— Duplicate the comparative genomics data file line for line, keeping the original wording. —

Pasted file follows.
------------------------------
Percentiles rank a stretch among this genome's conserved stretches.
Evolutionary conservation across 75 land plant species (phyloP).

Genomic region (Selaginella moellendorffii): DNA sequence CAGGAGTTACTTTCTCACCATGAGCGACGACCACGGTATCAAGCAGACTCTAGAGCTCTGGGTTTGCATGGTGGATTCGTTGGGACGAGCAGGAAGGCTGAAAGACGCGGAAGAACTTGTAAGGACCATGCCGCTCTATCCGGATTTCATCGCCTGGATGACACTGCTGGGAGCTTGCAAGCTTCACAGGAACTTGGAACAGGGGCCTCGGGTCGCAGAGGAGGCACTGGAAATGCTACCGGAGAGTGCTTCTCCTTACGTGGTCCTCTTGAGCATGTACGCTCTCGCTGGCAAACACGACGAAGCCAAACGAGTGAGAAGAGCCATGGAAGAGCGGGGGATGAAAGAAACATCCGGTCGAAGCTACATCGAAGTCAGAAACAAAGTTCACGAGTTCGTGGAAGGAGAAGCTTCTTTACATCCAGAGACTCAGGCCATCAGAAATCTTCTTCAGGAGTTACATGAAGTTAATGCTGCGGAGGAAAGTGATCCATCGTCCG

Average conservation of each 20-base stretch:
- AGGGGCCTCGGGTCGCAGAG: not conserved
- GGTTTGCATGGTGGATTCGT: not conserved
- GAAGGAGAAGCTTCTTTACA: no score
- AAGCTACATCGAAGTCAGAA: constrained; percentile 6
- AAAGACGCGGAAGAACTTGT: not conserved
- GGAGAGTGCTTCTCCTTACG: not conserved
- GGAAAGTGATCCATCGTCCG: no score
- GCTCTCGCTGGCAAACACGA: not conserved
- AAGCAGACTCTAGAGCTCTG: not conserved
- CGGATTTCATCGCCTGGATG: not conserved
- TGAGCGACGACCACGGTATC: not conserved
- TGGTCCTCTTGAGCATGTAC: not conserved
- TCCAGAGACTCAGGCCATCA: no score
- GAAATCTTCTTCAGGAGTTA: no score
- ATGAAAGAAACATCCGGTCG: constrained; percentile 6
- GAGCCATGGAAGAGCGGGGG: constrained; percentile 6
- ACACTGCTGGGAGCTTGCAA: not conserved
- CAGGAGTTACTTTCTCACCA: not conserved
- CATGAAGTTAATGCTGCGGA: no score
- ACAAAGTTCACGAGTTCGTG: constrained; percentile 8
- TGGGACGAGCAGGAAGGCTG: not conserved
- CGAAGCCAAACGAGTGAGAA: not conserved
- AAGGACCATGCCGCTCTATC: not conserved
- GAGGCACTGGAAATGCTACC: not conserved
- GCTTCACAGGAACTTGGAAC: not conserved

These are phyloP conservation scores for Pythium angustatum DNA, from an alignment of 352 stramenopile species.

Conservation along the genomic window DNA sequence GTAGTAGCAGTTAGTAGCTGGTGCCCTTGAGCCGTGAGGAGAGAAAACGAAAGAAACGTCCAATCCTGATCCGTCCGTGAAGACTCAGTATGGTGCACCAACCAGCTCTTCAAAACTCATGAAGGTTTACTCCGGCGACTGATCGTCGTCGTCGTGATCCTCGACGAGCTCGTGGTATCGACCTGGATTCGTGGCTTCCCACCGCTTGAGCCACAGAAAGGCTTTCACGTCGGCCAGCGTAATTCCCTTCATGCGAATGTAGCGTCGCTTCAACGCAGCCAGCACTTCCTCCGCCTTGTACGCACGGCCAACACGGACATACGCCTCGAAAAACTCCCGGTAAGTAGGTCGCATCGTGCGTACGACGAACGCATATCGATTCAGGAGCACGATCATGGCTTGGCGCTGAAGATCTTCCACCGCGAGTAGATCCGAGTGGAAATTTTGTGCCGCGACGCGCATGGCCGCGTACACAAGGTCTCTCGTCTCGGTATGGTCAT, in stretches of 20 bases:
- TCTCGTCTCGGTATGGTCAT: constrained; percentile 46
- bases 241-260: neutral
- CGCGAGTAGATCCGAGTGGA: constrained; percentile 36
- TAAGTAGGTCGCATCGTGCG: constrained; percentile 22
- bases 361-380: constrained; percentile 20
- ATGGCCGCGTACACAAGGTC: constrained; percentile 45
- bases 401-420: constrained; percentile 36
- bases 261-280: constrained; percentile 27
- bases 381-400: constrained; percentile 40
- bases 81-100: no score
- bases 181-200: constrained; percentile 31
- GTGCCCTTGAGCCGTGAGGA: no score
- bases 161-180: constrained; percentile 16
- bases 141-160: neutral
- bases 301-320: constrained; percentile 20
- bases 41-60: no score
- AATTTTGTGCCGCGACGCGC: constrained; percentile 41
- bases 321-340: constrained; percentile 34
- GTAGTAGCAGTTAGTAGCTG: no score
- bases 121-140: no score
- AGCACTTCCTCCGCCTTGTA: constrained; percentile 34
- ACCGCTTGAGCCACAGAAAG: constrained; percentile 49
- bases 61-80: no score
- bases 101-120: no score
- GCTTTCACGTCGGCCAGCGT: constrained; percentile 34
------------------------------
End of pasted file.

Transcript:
Percentiles rank a stretch among this genome's conserved stretches.
Evolutionary conservation across 75 land plant species (phyloP).

Genomic region (Selaginella moellendorffii): DNA sequence CAGGAGTTACTTTCTCACCATGAGCGACGACCACGGTATCAAGCAGACTCTAGAGCTCTGGGTTTGCATGGTGGATTCGTTGGGACGAGCAGGAAGGCTGAAAGACGCGGAAGAACTTGTAAGGACCATGCCGCTCTATCCGGATTTCATCGCCTGGATGACACTGCTGGGAGCTTGCAAGCTTCACAGGAACTTGGAACAGGGGCCTCGGGTCGCAGAGGAGGCACTGGAAATGCTACCGGAGAGTGCTTCTCCTTACGTGGTCCTCTTGAGCATGTACGCTCTCGCTGGCAAACACGACGAAGCCAAACGAGTGAGAAGAGCCATGGAAGAGCGGGGGATGAAAGAAACATCCGGTCGAAGCTACATCGAAGTCAGAAACAAAGTTCACGAGTTCGTGGAAGGAGAAGCTTCTTTACATCCAGAGACTCAGGCCATCAGAAATCTTCTTCAGGAGTTACATGAAGTTAATGCTGCGGAGGAAAGTGATCCATCGTCCG

Average conservation of each 20-base stretch:
- AGGGGCCTCGGGTCGCAGAG: not conserved
- GGTTTGCATGGTGGATTCGT: not conserved
- GAAGGAGAAGCTTCTTTACA: no score
- AAGCTACATCGAAGTCAGAA: constrained; percentile 6
- AAAGACGCGGAAGAACTTGT: not conserved
- GGAGAGTGCTTCTCCTTACG: not conserved
- GGAAAGTGATCCATCGTCCG: no score
- GCTCTCGCTGGCAAACACGA: not conserved
- AAGCAGACTCTAGAGCTCTG: not conserved
- CGGATTTCATCGCCTGGATG: not conserved
- TGAGCGACGACCACGGTATC: not conserved
- TGGTCCTCTTGAGCATGTAC: not conserved
- TCCAGAGACTCAGGCCATCA: no score
- GAAATCTTCTTCAGGAGTTA: no score
- ATGAAAGAAACATCCGGTCG: constrained; percentile 6
- GAGCCATGGAAGAGCGGGGG: constrained; percentile 6
- ACACTGCTGGGAGCTTGCAA: not conserved
- CAGGAGTTACTTTCTCACCA: not conserved
- CATGAAGTTAATGCTGCGGA: no score
- ACAAAGTTCACGAGTTCGTG: constrained; percentile 8
- TGGGACGAGCAGGAAGGCTG: not conserved
- CGAAGCCAAACGAGTGAGAA: not conserved
- AAGGACCATGCCGCTCTATC: not conserved
- GAGGCACTGGAAATGCTACC: not conserved
- GCTTCACAGGAACTTGGAAC: not conserved

These are phyloP conservation scores for Pythium angustatum DNA, from an alignment of 352 stramenopile species.

Conservation along the genomic window DNA sequence GTAGTAGCAGTTAGTAGCTGGTGCCCTTGAGCCGTGAGGAGAGAAAACGAAAGAAACGTCCAATCCTGATCCGTCCGTGAAGACTCAGTATGGTGCACCAACCAGCTCTTCAAAACTCATGAAGGTTTACTCCGGCGACTGATCGTCGTCGTCGTGATCCTCGACGAGCTCGTGGTATCGACCTGGATTCGTGGCTTCCCACCGCTTGAGCCACAGAAAGGCTTTCACGTCGGCCAGCGTAATTCCCTTCATGCGAATGTAGCGTCGCTTCAACGCAGCCAGCACTTCCTCCGCCTTGTACGCACGGCCAACACGGACATACGCCTCGAAAAACTCCCGGTAAGTAGGTCGCATCGTGCGTACGACGAACGCATATCGATTCAGGAGCACGATCATGGCTTGGCGCTGAAGATCTTCCACCGCGAGTAGATCCGAGTGGAAATTTTGTGCCGCGACGCGCATGGCCGCGTACACAAGGTCTCTCGTCTCGGTATGGTCAT, in stretches of 20 bases:
- TCTCGTCTCGGTATGGTCAT: constrained; percentile 46
- bases 241-260: neutral
- CGCGAGTAGATCCGAGTGGA: constrained; percentile 36
- TAAGTAGGTCGCATCGTGCG: constrained; percentile 22
- bases 361-380: constrained; percentile 20
- ATGGCCGCGTACACAAGGTC: constrained; percentile 45
- bases 401-420: constrained; percentile 36
- bases 261-280: constrained; percentile 27
- bases 381-400: constrained; percentile 40
- bases 81-100: no score
- bases 181-200: constrained; percentile 31
- GTGCCCTTGAGCCGTGAGGA: no score
- bases 161-180: constrained; percentile 16
- bases 141-160: neutral
- bases 301-320: constrained; percentile 20
- bases 41-60: no score
- AATTTTGTGCCGCGACGCGC: constrained; percentile 41
- bases 321-340: constrained; percentile 34
- GTAGTAGCAGTTAGTAGCTG: no score
- bases 121-140: no score
- AGCACTTCCTCCGCCTTGTA: constrained; percentile 34
- ACCGCTTGAGCCACAGAAAG: constrained; percentile 49
- bases 61-80: no score
- bases 101-120: no score
- GCTTTCACGTCGGCCAGCGT: constrained; percentile 34